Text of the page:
The International Air Transport Association (IATA) announced a moderate rebound in air travel in September 2021 compared to August’s performance. This was driven by a recovery in domestic markets, in particular China, where some travel curbs were lifted. International demand, meanwhile, slipped slightly compared to the previous month.
Total demand for air travel in September 2021 (measured in revenue passenger kilometers or RPKs) was down 53.4% compared to September 2019. This marked an uptick from August, when demand was 56.0% below August 2019 levels.
Domestic markets were down 24.3% compared to September 2019, a significant improvement from August 2021, when traffic was down 32.6% versus two years ago.
International passenger demand in September was 69.2% below September 2019, fractionally worse than the 68.7% decline recorded in August.
Middle East passenger markets
Middle Eastern airlines had a 67.1% demand drop in September compared to September 2019 and slightly improved over the 68.9% decrease in August, versus the same month in 2019. Capacity declined 52.6%, and load factor slipped 23.1% to 52.2%.
“Each re-opening announcement seems to come with similar but different rules. We cannot let the recovery get bogged down in complications. The ICAO High-Level Conference on COVID-19 agreed that harmonization should be a priority. The G20 declared a commitment to take action to support recovery with seamless travel, sustainability, and digitalization. Now governments must put actions behind these words to realize simple and effective measures. People, jobs, businesses, and economies are counting on real progress,” said Willie Walsh, IATA’s Director-General.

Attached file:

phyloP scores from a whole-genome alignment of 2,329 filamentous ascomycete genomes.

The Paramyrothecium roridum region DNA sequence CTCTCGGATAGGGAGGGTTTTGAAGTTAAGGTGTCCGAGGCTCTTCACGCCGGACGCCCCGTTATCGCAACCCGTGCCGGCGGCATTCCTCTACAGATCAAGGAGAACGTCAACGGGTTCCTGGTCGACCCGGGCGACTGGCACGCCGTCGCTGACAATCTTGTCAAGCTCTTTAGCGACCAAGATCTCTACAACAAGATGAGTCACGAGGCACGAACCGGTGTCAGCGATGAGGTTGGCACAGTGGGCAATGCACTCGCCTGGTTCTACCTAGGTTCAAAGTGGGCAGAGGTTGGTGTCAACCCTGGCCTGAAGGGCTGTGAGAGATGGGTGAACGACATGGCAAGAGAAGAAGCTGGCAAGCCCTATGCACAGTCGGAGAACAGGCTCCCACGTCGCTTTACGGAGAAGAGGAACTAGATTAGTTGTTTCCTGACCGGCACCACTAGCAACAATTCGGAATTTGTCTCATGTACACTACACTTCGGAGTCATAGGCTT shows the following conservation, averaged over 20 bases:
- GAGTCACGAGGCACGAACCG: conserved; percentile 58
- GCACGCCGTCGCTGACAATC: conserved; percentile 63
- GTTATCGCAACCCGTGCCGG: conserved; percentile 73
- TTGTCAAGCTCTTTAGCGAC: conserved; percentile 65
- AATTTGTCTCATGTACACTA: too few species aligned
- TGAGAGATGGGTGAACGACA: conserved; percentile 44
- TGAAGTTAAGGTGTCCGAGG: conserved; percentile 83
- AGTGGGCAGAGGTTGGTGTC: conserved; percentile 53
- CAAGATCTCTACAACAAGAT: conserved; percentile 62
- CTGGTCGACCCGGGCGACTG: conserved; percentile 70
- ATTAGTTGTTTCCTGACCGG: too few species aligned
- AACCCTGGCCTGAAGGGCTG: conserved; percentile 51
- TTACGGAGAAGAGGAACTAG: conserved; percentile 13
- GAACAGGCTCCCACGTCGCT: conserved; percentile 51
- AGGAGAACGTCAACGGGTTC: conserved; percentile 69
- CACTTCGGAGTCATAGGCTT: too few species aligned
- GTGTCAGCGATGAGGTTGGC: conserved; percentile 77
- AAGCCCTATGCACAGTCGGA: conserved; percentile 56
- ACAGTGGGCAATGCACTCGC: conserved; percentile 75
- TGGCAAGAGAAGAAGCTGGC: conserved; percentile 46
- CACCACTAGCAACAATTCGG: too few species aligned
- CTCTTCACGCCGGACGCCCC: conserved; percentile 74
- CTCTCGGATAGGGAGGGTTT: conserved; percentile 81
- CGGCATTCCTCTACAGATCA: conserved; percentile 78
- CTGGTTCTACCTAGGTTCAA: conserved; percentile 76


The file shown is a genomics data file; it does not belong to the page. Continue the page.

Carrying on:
Air Cargo up
IATA released September 2021 data for global air cargo markets showing that demand continued to be well above pre-crisis levels and that capacity constraints persist.
Global demand, measured in cargo ton-kilometers (CTKs*), was up 9.1% compared to September 2019 (9.4% for international operations).
Capacity remains constrained at 8.9% below pre-COVID-19 levels, specifically September 2019 (-12% for international operations).
Supply chain disruptions and the resulting delivery delays have led to long supplier delivery times.
The inventory-to-sales ratio remains low ahead of the peak year-end retail events such as Single’s Day, Black Friday, and Cyber Monday. This is positive for air cargo, however, further capacity constraints put this at risk.
The cost-competitiveness of air cargo relative to that of container shipping remains favorable. Pre-crisis, the average price to move air cargo was 12.5 times more expensive than sea shipping. In September 2021 it was only three times more expensive.
“Severe capacity constraints continue to limit the ability of air cargo to absorb extra demand. If not addressed, bottlenecks in the supply chain will slow the economic recovery from COVID-19. Governments must act to relieve pressure on global supply chains and improve their overall resilience,” said Walsh.